You might try roughing the braking surface of the rim very lightly with sandpaper.

As an adult you should be able lock the wheels easily while wheeling the bike around while you walk beside.

Another test option is for you to try riding the bike and test the brake function. If its really way small, you can sit over it and keep your feet on the ground rather than pedalling.

Do basic checks, are the brake levers bottoming out on the handgrips? Are the wheels true ? Can you take some of the gap out so the brake pad sits closer to the rim, but does not rub.

Good luck ! And remember, they grow up fast and will be on a bigger bike in short order.

  • I am not convinced that the low hand strength of a kid and the small brake lever that would pull less cable with equal mechanical advantage (and thus they are made with lower mechanical advantage to pull enough cable) would be greater factors than the low weight of a kid. The less weight (or actually mass to be specific) there is to brake, the easier braking is. Single pivot sidepulls, in general, are rather poor brakes.
    – juhist
    Apr 25, 2021 at 11:42
  • @juhist I agree - single pivot calipers are not ideal brake systems. They're just cheap and relatively simple to make. Remember few kid's bike will go 100 km in its entire life, and I bet many of them don't travel 1 km let alone 10.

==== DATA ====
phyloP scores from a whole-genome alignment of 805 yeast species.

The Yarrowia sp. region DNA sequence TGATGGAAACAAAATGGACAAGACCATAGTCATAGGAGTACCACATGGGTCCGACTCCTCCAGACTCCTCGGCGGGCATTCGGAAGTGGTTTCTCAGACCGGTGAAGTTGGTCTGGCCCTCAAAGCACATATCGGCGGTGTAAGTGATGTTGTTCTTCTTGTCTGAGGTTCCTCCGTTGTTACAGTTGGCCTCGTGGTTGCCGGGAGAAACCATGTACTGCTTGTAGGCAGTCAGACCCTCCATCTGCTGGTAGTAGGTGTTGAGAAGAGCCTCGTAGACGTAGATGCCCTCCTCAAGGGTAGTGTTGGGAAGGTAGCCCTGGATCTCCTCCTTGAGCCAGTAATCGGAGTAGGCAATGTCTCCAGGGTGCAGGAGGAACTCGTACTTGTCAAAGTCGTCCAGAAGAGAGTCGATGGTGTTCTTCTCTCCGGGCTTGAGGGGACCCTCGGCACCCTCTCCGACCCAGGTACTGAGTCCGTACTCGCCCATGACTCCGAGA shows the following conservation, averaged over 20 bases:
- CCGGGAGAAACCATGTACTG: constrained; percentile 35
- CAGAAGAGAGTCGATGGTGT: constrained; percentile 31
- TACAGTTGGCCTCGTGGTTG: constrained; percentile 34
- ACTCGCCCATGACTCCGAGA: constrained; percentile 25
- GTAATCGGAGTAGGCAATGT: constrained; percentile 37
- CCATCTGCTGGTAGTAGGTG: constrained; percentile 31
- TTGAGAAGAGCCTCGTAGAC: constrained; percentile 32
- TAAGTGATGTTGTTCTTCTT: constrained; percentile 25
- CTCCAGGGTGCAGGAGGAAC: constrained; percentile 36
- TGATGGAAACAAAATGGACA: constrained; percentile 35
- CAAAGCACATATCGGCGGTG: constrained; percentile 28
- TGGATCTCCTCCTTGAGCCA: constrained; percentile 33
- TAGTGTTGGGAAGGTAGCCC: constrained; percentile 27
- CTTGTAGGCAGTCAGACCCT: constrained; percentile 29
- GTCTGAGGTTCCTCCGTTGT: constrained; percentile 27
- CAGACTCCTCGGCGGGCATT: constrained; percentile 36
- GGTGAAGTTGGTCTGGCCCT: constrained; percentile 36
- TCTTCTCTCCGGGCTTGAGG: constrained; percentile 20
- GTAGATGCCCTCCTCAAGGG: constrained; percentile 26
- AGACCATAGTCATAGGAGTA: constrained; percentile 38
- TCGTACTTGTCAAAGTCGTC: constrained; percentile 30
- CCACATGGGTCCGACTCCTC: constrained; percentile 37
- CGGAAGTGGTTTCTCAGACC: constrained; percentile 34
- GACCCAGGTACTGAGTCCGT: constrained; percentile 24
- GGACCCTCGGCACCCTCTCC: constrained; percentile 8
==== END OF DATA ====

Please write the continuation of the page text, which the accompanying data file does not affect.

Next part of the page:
– Criggie
    Apr 25, 2021 at 12:02
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    @juhist on the other hand kids' bikes are heavy for their size (even the good ones). This bike could be 40-50% of the kid's weight; as an adult you'd have to have a heavily loaded tourer to get to that proportion.
    – Chris H
    Apr 26, 2021 at 10:32
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    Also kids' levers tend to give up some of their travel to account for short fingers.
    – Chris H
    Apr 26, 2021 at 10:33
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    That's why it's important to make sure the wheel is very true and the brake pad is as close as possible to the rim. You can adjust side-pull brakes to make sure both pads hit at the same time to get maximum braking power. Make sure the spring is level with the ground by adjusting the nut on the under side of the brake, then make "fine" adjustments to the spring by popping it out and bending it up on the side that hits the rim first. There might be a limit screw on the brake lever that moves it closer to the handlebar to compensate for smaller hands.